If you have type 1 or type 2 diabetes, paying attention to what you eat is important for keeping your blood sugar in your target range.
In general, some foods are good for people with diabetes. These include a variety of non-starchy vegetables, whole fruits, whole grains, healthy fats, dairy, and lean protein.
But you should limit your intake of certain foods, such as heavily processed foods, sweetened beverages, and refined grains.
However, experts agree that it’s best to take a personalized approach to food if you have diabetes.
ZOE runs the world’s largest nutritional sciences study. The data we’ve collected shows that everyone responds differently to foods and that we can all benefit from a personalized approach.
The ZOE at-home test measures your blood sugar and blood fat levels. It also looks at the trillions of microorganisms that make up your gut microbiome. From this information, we can tell you which foods are best for your body.
You can take a free quiz to learn what ZOE can do for you.
Read on to learn more about which foods are good to eat and which to avoid if you have diabetes, what the latest evidence says about keto diets, and why personalized nutrition goes beyond one-size-fits-all advice.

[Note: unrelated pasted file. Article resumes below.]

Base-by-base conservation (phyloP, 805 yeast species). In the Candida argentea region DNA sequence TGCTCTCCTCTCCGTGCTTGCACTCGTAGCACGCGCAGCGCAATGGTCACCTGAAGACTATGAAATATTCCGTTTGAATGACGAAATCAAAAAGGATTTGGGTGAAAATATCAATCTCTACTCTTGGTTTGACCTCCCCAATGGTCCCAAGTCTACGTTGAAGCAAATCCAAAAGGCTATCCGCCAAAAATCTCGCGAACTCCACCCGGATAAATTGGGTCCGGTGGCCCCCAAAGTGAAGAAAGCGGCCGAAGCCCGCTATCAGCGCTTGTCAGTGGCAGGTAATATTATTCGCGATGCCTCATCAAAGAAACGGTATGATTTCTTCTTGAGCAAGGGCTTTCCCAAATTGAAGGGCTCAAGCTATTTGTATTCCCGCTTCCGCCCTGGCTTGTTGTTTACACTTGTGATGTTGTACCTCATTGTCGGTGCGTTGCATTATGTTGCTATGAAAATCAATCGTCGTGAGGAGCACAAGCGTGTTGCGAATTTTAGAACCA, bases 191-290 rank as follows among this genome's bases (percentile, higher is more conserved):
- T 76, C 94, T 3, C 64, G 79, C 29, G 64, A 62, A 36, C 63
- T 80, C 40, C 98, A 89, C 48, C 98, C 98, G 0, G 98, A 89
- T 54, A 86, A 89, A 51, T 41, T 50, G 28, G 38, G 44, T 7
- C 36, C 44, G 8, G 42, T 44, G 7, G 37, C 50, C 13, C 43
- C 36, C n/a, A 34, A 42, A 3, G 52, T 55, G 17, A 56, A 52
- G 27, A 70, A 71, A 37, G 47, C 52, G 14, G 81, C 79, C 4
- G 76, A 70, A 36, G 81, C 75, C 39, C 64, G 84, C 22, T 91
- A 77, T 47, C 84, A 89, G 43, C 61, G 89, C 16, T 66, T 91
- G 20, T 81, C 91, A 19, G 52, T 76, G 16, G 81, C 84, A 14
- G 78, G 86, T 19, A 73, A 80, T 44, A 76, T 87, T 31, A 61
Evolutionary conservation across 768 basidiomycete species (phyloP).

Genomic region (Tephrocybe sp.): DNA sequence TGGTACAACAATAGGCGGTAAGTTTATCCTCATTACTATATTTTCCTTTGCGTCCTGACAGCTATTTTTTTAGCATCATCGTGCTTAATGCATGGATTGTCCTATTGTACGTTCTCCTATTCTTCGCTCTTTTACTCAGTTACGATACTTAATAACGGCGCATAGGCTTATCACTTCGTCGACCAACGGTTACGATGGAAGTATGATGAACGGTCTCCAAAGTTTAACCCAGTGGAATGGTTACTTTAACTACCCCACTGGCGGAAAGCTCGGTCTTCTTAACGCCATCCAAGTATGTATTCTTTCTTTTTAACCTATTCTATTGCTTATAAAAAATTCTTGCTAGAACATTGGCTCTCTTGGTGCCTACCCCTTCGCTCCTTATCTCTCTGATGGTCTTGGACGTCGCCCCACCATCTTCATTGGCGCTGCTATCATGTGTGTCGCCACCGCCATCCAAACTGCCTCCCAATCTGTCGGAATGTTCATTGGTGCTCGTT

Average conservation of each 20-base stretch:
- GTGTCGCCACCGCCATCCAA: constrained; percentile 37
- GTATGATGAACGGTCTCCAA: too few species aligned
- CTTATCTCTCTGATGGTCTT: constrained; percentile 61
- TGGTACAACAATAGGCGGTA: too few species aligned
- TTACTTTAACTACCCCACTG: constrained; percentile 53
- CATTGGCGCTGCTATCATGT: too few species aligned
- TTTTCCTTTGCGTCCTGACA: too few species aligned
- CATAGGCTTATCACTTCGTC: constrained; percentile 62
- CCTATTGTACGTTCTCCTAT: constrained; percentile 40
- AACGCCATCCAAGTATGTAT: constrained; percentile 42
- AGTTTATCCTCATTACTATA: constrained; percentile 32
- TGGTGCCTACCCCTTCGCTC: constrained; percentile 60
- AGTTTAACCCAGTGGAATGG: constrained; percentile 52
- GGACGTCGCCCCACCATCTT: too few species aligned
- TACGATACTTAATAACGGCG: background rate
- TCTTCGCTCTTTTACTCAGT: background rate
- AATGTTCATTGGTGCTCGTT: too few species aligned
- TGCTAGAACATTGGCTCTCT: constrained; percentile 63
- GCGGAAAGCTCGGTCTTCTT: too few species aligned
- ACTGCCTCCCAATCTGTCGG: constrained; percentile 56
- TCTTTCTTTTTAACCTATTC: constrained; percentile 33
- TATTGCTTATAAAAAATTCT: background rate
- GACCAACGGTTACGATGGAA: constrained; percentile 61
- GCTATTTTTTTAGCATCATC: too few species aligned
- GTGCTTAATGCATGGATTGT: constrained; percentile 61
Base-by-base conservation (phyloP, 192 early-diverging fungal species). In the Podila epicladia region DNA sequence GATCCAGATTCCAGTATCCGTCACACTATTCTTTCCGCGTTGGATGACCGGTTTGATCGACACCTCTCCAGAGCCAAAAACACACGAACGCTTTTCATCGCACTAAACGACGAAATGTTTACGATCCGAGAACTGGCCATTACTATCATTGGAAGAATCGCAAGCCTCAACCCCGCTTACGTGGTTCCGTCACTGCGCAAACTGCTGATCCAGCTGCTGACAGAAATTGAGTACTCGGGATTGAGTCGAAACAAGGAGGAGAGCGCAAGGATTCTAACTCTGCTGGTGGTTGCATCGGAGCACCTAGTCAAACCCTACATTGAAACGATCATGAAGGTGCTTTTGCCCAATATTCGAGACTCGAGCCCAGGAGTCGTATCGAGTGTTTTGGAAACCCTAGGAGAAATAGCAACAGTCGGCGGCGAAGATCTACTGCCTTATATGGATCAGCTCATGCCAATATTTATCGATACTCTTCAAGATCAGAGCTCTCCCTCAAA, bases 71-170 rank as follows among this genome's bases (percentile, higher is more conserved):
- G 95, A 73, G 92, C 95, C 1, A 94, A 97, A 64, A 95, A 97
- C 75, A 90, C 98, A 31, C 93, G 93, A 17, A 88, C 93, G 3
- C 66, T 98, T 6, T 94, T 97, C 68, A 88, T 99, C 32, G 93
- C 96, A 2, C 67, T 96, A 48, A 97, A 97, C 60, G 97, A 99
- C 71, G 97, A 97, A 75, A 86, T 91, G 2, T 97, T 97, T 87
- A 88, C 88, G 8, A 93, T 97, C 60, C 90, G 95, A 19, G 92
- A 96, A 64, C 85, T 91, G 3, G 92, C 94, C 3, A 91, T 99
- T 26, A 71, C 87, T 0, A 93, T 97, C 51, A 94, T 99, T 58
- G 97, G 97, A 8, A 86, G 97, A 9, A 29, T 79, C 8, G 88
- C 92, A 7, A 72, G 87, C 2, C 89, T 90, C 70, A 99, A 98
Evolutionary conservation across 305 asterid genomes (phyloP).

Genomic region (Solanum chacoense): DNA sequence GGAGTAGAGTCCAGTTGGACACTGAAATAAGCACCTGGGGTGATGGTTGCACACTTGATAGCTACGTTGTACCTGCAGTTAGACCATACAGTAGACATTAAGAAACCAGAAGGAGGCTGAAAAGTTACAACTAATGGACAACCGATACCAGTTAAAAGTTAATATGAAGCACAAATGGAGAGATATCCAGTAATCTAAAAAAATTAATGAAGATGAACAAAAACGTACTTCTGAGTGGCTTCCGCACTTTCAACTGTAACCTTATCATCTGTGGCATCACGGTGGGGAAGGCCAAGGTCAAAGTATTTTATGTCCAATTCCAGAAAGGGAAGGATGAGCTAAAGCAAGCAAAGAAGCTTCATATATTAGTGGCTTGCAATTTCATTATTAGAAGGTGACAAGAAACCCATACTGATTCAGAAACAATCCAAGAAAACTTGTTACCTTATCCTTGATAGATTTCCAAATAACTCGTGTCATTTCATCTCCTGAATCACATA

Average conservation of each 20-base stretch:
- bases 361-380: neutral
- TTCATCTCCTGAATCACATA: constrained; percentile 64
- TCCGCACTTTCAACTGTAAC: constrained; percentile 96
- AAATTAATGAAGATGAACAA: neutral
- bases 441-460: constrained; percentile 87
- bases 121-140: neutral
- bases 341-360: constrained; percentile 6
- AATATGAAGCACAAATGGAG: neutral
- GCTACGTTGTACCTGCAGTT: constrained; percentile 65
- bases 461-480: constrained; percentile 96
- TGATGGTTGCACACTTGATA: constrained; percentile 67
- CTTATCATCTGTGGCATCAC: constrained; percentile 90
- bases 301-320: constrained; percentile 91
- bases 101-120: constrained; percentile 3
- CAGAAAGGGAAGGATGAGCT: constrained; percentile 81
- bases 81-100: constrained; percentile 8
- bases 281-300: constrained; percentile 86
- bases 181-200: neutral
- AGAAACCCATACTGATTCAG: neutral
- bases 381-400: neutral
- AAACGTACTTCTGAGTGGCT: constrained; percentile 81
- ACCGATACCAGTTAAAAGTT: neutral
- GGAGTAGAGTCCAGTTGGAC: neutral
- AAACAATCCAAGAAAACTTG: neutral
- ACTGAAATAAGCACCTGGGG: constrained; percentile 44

Foods that are good for diabetes
Choosing what to eat when you have diabetes can seem challenging, but there are tools you can use to help you manage your blood sugar. For example, using a personalized meal plan can be helpful.
We know that different foods affect your blood sugar in different ways, but the story is more complex: The effect of carbohydrates on blood sugar levels changes depending on what foods they’re paired with.
For instance, consuming carbohydrates alongside foods that have fat, protein, or fiber helps slow digestion. This means that blood sugar levels rise more slowly.
While experts agree that a personalized approach is best for managing blood sugar, some foods are generally healthy for people with diabetes.
The following healthy foods are also good sources of vitamins, minerals, and fiber.
1. Non-starchy vegetables
Include plenty of broccoli, carrots, tomatoes, leafy greens, and other non-starchy vegetables in your meal plan.
These vegetables are generally low in carbohydrates and high in fiber — a type of carbohydrate that slows digestion and helps prevent spikes in blood sugar levels.
Depending on your preference, you can use fresh, frozen, or low-sodium canned options. Just be sure to eat these as whole foods rather than juice for optimal benefit. Juices don't carry the same health benefits as the whole vegetable and affect your blood sugar levels differently.
Try roasting hearty vegetables like carrots, Brussels sprouts, or broccoli. Or add spinach, kale, or arugula to soups, smoothies, or whole-grain salads. The possibilities are endless for including these foods in a flavorful, healthy way.
2. Whole fruits
Some people with diabetes believe that fruit is off-limits, but certain fruits in moderation — such as berries, oranges, melon, or grapefruits — can be a healthy addition to your diet. Whole fruits are often high in fiber and loaded with vitamins and minerals.
Again, avoid juices if possible. Even 100% fruit juices don’t have the same fiber and nutrient content as their whole-fruit counterparts.